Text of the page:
Working on Ida monkeys

Hi peeps, it seemed appropriate to give you an update about what I’m up to. I am doing something I normally would not do. I am making two Ida monkeys as assignments. When I started Adi’s pattern, I planned on making an extra monkey for my friend and illustrator Esther van Hulsen. But I didn’t plan on making another one. When Esther showed Adi to the professor that bought the Ida fossil, he was so delighted with the result he wanted to have one too. Well, I could not reject that, it felt fair to make him one too.

img_4346So, now I am working on the monkeys. I have to change their appearance a bit to make these look exactly like Esther’s version, but that makes it more fun.

You probably wonder why I never take assignments to make animals. Well, the main reason is that I get attached to them. When working on them I start to love them and have trouble giving them away. Also, if I would take more assignments like these, it would mean I would be constantly making the same animals and have less time designing new patterns, and that is what I love doing most. Every time it’s a challenge to create a new and fabulous looking doll and it keeps me fresh!

Now about a new design. I haven’t decided yet what animal I am going to make after I have these monkeys finished and I am open to suggestions. If you come up with something I really like, it might be the animal I am making next. So don’t be shy and let me know what you would like to see!

Adi, crochet monkey pattern

A monkey from 47 million years ago has come to life once again. Meet my version, Adi the crochet lemur monkey!

crochet monkey amigurumi

This was some crochet pattern to design. Adi is based on the fossilised monkey Ida, a monkey that lived 47 million years ago and is beautifully drawn by the talented illustrator Esther van Hulsen for a book about it.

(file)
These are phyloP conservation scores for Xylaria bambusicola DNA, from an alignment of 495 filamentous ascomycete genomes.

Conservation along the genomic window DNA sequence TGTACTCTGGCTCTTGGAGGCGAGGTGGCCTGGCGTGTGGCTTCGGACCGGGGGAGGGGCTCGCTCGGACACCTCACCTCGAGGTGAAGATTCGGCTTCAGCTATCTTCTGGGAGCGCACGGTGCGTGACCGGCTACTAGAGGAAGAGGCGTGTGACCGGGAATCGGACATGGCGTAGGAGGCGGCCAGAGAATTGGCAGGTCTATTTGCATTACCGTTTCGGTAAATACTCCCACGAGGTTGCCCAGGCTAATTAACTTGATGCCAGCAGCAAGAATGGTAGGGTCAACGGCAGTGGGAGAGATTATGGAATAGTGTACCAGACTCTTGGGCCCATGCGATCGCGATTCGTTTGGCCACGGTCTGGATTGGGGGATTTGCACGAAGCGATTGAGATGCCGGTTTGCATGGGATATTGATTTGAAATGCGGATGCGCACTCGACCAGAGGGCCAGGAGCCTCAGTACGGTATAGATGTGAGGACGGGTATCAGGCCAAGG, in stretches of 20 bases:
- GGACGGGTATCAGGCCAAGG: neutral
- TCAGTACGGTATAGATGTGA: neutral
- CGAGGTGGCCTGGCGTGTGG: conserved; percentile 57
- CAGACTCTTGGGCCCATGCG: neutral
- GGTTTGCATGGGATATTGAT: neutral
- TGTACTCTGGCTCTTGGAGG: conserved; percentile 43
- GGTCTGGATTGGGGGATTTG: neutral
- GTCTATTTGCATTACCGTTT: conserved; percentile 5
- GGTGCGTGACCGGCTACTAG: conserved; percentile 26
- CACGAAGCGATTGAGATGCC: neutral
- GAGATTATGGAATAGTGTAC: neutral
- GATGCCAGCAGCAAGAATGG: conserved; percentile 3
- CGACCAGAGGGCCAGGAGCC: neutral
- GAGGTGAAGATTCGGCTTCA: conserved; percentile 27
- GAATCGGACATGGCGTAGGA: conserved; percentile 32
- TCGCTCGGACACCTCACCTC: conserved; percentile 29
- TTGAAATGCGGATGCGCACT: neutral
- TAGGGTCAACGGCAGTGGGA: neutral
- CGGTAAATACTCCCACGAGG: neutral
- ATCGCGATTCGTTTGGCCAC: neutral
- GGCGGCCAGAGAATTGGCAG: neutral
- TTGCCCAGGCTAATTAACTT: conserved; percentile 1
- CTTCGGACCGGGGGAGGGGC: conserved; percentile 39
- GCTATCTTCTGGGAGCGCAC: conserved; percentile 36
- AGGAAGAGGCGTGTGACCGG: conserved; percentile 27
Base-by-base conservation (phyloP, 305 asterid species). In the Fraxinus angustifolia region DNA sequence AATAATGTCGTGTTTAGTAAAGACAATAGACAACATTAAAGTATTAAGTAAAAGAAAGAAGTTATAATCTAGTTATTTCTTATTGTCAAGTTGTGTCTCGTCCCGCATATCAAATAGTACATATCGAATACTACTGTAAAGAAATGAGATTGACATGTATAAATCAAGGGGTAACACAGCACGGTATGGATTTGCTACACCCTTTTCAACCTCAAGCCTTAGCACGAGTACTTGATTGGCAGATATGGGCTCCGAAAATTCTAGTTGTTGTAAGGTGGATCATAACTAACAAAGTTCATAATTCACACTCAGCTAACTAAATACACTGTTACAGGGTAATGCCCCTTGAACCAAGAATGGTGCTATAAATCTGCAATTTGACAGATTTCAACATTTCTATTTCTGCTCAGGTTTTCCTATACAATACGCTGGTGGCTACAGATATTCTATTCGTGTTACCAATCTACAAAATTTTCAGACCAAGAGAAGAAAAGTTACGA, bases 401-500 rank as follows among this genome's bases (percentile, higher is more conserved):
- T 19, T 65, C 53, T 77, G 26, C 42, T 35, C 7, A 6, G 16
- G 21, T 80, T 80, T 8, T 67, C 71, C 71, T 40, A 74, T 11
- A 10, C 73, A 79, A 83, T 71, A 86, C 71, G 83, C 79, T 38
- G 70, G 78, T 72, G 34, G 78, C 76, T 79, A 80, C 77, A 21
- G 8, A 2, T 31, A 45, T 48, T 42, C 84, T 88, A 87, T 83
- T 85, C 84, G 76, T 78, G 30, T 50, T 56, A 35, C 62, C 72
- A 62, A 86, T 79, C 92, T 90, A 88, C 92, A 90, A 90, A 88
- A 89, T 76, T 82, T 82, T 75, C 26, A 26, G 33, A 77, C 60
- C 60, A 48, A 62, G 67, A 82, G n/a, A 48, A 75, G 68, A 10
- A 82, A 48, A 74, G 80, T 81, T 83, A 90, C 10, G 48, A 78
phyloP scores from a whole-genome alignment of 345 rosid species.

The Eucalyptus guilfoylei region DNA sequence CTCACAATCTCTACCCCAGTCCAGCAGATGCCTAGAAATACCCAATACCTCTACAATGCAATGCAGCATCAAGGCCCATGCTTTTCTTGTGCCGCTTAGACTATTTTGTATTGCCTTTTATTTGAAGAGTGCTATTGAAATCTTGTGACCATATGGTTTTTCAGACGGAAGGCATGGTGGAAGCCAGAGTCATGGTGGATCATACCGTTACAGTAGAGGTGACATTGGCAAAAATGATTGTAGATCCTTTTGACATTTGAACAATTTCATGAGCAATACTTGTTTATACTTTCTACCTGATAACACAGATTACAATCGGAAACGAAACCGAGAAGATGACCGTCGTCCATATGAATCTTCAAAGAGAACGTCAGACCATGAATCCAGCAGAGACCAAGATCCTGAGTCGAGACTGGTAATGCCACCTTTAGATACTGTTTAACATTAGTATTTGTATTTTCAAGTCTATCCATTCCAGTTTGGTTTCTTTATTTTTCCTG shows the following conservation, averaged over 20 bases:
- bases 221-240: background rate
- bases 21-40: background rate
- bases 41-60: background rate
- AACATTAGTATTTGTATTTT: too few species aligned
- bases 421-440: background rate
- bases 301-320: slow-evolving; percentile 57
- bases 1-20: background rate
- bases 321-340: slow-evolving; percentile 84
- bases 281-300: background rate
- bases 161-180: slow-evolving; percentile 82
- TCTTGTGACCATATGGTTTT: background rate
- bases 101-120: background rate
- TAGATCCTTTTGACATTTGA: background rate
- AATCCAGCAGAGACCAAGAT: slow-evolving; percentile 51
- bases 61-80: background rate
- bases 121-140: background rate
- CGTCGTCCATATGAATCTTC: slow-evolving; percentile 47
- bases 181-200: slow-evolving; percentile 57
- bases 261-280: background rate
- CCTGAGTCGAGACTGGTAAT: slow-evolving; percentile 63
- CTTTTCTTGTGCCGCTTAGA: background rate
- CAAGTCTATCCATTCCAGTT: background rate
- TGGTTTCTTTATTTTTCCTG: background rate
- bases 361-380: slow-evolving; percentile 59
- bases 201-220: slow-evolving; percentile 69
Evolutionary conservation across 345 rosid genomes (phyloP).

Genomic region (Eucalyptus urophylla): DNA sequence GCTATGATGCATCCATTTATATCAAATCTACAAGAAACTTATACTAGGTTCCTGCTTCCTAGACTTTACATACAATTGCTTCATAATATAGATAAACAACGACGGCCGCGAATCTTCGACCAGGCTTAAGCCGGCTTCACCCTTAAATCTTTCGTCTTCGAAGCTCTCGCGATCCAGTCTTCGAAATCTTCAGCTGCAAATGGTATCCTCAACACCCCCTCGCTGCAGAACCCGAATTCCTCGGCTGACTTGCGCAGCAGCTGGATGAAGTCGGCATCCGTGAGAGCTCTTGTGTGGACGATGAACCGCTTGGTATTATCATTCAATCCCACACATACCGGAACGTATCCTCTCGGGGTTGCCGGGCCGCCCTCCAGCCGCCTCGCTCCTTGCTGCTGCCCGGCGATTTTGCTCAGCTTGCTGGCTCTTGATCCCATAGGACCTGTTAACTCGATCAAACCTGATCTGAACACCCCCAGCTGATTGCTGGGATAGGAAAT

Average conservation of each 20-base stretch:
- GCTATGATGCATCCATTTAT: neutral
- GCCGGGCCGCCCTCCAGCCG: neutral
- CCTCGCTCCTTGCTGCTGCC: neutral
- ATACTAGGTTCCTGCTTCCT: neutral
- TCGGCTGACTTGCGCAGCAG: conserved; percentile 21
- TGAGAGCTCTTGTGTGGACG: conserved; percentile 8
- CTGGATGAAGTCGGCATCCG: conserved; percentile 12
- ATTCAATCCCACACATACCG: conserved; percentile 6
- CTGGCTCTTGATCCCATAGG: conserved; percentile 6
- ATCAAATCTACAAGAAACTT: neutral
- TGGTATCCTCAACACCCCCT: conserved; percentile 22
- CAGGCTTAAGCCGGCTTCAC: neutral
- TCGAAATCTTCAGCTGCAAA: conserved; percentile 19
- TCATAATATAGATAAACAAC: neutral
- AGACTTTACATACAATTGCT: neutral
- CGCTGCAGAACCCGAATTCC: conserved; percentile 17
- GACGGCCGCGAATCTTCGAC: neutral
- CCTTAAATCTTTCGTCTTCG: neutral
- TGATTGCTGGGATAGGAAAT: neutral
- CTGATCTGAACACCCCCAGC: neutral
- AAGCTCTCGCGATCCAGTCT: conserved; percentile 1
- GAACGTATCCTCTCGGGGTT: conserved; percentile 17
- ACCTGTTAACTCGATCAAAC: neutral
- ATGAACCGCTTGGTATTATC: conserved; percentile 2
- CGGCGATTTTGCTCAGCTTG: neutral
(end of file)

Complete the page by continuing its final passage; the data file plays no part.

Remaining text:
The hardest part to design was the face of this monkey. Ida the fossil, is a lemor monkey or prosimian and they have these gorgeous eyes. But I knew from experience that using big coloured eyes on crochet animals results in a blank expression. At first, I felt a bit unsure about the face, but when I added a nose and mouth I started to love that bright and curious expression. The face looks quite realistic but is composed of four simple parts. Two little flat circles behind the eyes, a muzzle and on top of those a sewn nose patch.

I am very satisfied with the similarities between my crochet monkey and Esther’s illustrations of Ida. I planned on giving Adi a basic appearance with a rust coloured body and legs, but when I tried out Esther’s colour scheme it worked so well in Lett Lopi wool. The rust and grey complimented each other and made my monkey look so colourful and alive. Also, I decided to brush my monkey, except for the ears, face, hands and feet, because the Ida monkey had quite long hair and it makes this doll look a little more special.

And the name? I was not going for Adi at first, I had something else in mind. But then I stumbled upon a picture of a lovely guinea pig called Adi and that made me realise the name would just work perfect for this monkey pattern.

Here are some more pictures of Adi, I absolutely love the profile of the face! Below the pictures you can find info about and links to buy the pattern.

amigurumi monkey

crochet-lemur-monkey-amigurumi

Info about & links to buy the pattern

This realistic and playful crochet monkey is made with Istex Lett Lopi, a worsted weight wool. It is 14 cm / 5.5 inch when sitting. The pattern is easy and versatile. You can simply turn this monkey into a hanging one by extending the arms and legs and if you want to make a specific kind of monkey, just choose different colours!

All the additional information you need to know about this pattern you can find in the shop listings. You can buy this pattern in my shop at Craftsy and in my shop at Ravelry or order it here. It contains a clear and colour coded description of how to crochet and assemble the monkey with extra illustrations and example pictures at the bottom to help you get everything right. In the pattern you can also find what materials you need, the yarn colour numbers, in short, everything you need to know to make your own ancient looking friend.

This pattern has a one dollar release discount till Thursday the 2th of februari.

A very special project

This fresh new year, I am starting with a very special project. I am making the pattern for a fossilised monkey. And it is not even that simple, the monkey I am making is a prosimian or a lemur monkey. The researchers are not completely sure about it. This monkey, called Ida (based on Darwin’s name), died 47 million years ago and was found in Messel, Germany.